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As far as Disneyland theme park rides turned into movies, it is no Pirates of the Caribbean, but it was still fun. Jungle Cruise is nothing special when compared to the type of movies it taking inspiration from, but its nonetheless entertaining for what it is and better than it had any right to be. Its directed pretty well, the cast are good, and I was enjoying the experience from beginning to end. If you go in expecting a fun adventure, then that’s what you’ll get.

The Amazing Spider-Man 2 (2014) Review

Time: 142 Minutes
Age Rating: 860940[1] Violence
Cast:
Andrew Garfield as Peter Parker/Spider-Man
Emma Stone as Gwendolyn “Gwen” Stacy
Jamie Foxx as Max Dillon/Electro
Dane DeHaan as Harry Osborn/Green Goblin
Colm Feore as Donald Menken
Felicity Jones as Felicia Hardy
Paul Giamatti as Aleksei Sytsevich/Rhino
Sally Field as Aunt May
Campbell Scott as Richard Parker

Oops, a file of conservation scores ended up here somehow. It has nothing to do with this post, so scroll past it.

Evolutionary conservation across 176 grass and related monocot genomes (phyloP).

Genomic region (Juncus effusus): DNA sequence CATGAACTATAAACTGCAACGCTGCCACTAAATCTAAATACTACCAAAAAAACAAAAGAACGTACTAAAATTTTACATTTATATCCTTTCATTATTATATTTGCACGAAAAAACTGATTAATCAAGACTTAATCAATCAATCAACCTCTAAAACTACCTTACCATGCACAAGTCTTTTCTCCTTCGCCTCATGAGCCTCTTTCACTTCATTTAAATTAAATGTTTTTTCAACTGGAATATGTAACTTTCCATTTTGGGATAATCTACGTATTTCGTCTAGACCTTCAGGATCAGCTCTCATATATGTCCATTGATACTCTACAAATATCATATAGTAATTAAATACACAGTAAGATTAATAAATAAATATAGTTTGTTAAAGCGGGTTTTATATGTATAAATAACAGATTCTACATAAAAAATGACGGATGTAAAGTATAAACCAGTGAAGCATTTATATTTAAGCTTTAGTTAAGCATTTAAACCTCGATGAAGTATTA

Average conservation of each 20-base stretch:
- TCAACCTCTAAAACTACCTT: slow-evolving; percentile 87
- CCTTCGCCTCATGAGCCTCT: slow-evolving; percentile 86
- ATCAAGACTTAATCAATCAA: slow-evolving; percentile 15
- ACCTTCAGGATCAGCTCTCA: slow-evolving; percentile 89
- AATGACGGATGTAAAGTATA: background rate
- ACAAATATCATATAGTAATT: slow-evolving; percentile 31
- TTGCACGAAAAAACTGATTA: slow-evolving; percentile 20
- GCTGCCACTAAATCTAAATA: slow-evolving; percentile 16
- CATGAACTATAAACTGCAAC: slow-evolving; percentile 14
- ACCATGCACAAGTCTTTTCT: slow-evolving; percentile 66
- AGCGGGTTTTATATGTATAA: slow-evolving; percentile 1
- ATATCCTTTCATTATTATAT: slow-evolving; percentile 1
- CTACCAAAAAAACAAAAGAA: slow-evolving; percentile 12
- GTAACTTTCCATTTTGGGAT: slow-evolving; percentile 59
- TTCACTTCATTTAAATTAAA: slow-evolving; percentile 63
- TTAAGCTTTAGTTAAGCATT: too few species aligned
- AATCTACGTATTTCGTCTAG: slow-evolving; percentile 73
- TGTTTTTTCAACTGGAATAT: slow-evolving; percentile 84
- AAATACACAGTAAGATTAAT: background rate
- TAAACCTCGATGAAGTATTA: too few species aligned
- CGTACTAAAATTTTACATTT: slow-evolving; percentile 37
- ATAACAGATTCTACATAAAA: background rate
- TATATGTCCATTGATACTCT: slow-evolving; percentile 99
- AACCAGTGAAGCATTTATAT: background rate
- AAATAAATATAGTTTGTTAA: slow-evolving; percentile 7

Embeth Davidtz as Mary Parker
Marton Csokas as Dr. Kafka
Director: Marc Webb

Confident in his powers as Spiderman, Peter Parker (Andrew Garfield) embraces his new role as a hero and spends time with Gwen Stacy (Emma Stone) in between protecting New York from criminals. However, his greatest battle yet is about to begin. With the emergence of Electro (Jamie Foxx), Peter must confront an enemy far more powerful than he is. And when his old friend Harry Osborn (Dane Dehaan) returns, Peter comes to realise that all his enemies have one thing in common: Oscorp.

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I have been re-watching the Spider-Man movies in preparation for Spider-Man Homecoming in July. Over the course of these movies I’ve noticed that I’ve been generally liking the Spider-Man movies, I even consider Spider-Man 3 to be a solid movie despite the amount of hate its been getting. I remember when I first watched The Amazing Spider-Man 2 in theatres, I really liked it. Sure, I knew it had issues but I found it to be a decent and entertaining movie overall. I rewatched it recently for the first time in a few years and… it has far more issues than I picked up before. This movie is okay, and it does have some great elements. But a lot of it is mishandled. This movie is shockingly clunky and messy at times, and we are left with an incredibly frustrating and disappointing – if above average Spider-Man movie.